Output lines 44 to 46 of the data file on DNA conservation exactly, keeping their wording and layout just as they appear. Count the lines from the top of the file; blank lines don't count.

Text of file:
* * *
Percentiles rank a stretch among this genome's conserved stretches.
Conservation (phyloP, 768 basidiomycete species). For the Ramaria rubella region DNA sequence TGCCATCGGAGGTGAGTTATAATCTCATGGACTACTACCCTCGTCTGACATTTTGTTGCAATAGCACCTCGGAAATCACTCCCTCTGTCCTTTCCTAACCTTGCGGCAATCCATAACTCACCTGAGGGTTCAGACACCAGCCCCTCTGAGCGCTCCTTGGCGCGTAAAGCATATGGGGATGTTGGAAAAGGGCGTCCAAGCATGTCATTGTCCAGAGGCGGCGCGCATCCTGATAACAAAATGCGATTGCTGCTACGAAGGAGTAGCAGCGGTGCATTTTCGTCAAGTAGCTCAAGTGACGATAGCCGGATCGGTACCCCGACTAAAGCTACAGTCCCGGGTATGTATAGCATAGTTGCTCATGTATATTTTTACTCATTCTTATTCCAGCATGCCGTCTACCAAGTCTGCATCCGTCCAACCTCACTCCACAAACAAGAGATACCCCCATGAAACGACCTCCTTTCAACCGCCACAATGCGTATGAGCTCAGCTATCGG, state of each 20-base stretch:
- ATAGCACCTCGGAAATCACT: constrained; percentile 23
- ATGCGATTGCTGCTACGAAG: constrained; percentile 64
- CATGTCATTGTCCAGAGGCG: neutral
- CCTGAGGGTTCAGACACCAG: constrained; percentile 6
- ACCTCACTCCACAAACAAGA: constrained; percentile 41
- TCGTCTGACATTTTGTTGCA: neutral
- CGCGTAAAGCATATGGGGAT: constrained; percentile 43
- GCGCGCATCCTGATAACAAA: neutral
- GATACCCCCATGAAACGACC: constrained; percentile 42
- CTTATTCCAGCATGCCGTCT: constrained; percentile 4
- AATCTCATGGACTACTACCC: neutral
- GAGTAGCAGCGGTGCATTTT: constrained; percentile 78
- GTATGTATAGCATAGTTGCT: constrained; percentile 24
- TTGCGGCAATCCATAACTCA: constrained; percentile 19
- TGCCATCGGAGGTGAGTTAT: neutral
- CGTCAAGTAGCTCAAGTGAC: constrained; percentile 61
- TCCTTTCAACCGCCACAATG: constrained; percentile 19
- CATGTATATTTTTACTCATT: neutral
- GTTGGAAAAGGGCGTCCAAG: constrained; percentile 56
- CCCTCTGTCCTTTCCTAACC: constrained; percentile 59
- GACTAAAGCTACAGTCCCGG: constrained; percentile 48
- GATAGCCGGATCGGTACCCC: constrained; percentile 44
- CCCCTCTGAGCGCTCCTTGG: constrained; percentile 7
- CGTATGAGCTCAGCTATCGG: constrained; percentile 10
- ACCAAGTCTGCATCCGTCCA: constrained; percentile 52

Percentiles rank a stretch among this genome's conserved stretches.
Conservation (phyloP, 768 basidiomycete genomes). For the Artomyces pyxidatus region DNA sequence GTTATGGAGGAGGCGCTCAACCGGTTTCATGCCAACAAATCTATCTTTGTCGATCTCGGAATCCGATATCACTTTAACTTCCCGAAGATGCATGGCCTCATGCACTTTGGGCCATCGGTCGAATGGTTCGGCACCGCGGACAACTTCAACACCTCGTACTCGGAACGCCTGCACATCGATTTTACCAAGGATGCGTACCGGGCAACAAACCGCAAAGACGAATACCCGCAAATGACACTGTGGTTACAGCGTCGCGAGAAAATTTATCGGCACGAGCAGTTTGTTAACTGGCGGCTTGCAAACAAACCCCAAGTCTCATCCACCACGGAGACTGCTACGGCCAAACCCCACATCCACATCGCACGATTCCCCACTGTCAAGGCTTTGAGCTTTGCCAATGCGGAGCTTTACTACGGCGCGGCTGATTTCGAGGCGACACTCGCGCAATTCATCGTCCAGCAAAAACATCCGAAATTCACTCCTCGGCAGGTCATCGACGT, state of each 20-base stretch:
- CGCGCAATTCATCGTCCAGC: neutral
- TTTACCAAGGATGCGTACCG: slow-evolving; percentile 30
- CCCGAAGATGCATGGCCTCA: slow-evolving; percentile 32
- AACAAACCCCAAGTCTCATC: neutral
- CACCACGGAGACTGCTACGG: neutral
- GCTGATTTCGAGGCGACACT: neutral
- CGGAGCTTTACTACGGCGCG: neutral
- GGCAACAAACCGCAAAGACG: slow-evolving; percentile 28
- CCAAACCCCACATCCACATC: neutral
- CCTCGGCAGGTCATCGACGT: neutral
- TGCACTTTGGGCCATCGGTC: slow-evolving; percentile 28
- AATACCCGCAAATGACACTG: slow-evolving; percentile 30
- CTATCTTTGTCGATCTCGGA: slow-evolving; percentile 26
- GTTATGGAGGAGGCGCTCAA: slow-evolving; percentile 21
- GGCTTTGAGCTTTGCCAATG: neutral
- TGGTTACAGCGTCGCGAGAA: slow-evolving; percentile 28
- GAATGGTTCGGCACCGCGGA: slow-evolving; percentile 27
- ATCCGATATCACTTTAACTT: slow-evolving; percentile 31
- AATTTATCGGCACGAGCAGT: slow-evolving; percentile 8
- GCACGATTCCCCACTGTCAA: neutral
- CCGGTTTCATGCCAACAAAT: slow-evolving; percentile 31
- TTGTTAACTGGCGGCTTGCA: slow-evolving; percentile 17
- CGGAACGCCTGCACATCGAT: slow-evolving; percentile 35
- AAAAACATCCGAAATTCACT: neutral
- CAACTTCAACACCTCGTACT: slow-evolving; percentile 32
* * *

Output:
- GGCTTTGAGCTTTGCCAATG: neutral
- TGGTTACAGCGTCGCGAGAA: slow-evolving; percentile 28
- GAATGGTTCGGCACCGCGGA: slow-evolving; percentile 27